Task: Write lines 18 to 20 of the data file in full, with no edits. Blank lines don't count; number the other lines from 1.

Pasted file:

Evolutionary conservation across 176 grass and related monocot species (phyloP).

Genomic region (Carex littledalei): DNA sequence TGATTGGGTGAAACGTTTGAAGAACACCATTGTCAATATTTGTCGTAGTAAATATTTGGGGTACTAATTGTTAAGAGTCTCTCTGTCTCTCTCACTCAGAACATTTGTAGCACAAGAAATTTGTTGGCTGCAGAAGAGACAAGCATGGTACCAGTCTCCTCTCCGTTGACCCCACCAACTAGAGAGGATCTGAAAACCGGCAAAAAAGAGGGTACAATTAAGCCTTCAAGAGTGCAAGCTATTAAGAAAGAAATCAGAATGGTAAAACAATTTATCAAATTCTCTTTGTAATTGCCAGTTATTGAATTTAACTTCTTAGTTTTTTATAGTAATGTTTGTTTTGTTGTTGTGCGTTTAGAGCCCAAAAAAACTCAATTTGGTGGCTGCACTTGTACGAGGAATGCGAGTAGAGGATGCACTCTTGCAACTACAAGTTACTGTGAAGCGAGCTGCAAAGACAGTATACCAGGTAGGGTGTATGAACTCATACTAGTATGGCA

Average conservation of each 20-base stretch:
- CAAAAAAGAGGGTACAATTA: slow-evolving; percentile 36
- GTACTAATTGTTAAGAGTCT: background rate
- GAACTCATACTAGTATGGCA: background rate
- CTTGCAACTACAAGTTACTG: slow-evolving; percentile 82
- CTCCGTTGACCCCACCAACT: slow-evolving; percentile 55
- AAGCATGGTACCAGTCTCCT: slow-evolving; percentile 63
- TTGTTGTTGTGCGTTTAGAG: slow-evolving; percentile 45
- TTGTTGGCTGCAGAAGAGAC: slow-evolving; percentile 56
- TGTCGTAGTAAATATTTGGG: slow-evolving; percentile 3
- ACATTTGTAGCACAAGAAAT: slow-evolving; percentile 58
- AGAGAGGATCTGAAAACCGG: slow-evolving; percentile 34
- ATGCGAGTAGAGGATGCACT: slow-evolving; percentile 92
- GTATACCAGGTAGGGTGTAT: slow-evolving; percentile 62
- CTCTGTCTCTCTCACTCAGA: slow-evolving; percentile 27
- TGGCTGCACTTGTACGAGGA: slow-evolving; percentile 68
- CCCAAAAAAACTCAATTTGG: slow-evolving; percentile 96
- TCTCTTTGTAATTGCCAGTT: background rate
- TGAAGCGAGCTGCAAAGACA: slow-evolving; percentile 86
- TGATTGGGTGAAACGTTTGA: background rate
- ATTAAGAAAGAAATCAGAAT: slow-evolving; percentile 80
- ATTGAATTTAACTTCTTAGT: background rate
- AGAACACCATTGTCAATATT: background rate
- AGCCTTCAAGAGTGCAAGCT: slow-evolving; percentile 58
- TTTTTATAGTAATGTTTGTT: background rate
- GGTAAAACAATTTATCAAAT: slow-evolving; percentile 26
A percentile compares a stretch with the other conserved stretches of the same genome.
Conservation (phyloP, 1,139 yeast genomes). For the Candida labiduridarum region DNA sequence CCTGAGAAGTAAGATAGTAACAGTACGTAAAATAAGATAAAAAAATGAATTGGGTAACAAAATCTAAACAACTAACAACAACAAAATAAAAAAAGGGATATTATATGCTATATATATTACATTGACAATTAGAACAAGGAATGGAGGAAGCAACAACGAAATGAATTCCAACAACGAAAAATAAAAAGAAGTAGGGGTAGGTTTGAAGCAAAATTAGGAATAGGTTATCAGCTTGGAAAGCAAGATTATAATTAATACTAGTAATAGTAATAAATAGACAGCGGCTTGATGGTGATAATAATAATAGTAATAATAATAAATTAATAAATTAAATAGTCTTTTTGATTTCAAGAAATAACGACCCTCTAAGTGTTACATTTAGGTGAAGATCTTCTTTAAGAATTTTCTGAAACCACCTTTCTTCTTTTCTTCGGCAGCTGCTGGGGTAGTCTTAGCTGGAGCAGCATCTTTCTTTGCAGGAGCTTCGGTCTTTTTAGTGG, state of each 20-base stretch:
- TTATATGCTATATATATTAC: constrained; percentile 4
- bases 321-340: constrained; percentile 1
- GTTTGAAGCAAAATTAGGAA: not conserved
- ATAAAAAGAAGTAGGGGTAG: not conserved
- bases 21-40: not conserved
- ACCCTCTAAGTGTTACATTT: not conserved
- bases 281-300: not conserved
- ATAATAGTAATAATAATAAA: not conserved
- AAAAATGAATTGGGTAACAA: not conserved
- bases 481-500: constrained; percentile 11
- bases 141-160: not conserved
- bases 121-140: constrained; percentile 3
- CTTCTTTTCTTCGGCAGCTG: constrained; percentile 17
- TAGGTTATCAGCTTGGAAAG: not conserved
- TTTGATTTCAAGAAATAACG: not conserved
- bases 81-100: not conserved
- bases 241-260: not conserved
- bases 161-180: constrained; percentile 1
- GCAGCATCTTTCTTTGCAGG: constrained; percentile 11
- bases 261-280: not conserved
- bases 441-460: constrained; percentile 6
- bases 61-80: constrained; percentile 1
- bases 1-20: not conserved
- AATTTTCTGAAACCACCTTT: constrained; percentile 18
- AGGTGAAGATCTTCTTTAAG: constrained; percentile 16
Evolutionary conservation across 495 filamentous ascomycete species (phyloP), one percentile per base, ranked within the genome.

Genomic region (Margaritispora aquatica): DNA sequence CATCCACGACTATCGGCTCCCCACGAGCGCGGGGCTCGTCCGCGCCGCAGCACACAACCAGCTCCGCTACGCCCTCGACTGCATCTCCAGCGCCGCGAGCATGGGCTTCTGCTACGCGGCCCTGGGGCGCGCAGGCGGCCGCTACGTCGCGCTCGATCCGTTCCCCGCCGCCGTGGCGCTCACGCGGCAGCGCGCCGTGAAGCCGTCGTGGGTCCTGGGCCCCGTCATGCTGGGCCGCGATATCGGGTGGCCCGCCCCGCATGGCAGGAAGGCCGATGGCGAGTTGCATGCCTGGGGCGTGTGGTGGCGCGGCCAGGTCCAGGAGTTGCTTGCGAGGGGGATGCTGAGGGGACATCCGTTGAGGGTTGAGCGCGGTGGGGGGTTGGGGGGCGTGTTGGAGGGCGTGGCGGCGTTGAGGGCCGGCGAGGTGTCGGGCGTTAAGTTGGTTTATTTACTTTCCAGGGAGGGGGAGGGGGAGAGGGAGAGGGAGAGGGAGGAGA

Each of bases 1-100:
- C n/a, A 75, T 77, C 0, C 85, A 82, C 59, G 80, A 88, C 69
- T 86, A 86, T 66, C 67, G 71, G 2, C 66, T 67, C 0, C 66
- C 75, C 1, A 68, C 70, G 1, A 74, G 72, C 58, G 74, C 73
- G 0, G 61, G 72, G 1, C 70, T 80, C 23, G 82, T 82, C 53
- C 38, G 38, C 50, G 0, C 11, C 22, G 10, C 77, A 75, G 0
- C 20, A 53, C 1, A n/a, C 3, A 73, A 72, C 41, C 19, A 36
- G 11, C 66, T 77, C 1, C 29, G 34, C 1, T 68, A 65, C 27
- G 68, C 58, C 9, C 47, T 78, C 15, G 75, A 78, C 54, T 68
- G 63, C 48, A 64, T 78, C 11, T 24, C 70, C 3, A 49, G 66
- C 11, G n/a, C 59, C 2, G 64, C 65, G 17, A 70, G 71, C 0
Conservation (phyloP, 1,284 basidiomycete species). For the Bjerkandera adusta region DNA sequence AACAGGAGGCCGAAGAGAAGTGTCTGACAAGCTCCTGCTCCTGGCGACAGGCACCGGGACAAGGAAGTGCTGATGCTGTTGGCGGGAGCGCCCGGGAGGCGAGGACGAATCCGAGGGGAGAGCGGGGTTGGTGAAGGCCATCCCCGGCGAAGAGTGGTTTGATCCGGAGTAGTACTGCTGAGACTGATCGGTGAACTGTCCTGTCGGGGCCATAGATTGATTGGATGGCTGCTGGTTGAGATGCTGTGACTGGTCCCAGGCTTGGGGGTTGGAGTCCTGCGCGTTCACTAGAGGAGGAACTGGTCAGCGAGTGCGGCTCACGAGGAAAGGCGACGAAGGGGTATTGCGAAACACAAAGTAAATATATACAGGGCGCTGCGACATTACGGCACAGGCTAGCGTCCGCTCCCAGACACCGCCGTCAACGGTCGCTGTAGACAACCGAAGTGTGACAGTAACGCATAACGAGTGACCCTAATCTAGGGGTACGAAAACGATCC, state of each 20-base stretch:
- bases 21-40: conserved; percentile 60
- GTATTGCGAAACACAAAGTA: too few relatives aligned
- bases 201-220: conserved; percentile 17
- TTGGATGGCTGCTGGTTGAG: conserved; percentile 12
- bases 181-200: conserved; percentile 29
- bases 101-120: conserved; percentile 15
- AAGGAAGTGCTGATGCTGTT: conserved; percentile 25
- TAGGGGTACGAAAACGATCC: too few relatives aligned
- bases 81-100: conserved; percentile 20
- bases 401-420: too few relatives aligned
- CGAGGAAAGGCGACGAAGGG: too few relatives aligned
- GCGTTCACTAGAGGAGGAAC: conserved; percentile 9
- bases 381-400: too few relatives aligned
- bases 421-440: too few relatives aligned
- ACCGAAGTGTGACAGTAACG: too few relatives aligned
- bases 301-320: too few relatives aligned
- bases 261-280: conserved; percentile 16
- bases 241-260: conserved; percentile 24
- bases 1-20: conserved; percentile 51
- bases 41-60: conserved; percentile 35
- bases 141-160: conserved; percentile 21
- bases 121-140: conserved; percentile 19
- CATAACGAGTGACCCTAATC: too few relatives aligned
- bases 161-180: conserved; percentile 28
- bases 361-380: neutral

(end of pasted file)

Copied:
- TGGCTGCACTTGTACGAGGA: slow-evolving; percentile 68
- CCCAAAAAAACTCAATTTGG: slow-evolving; percentile 96
- TCTCTTTGTAATTGCCAGTT: background rate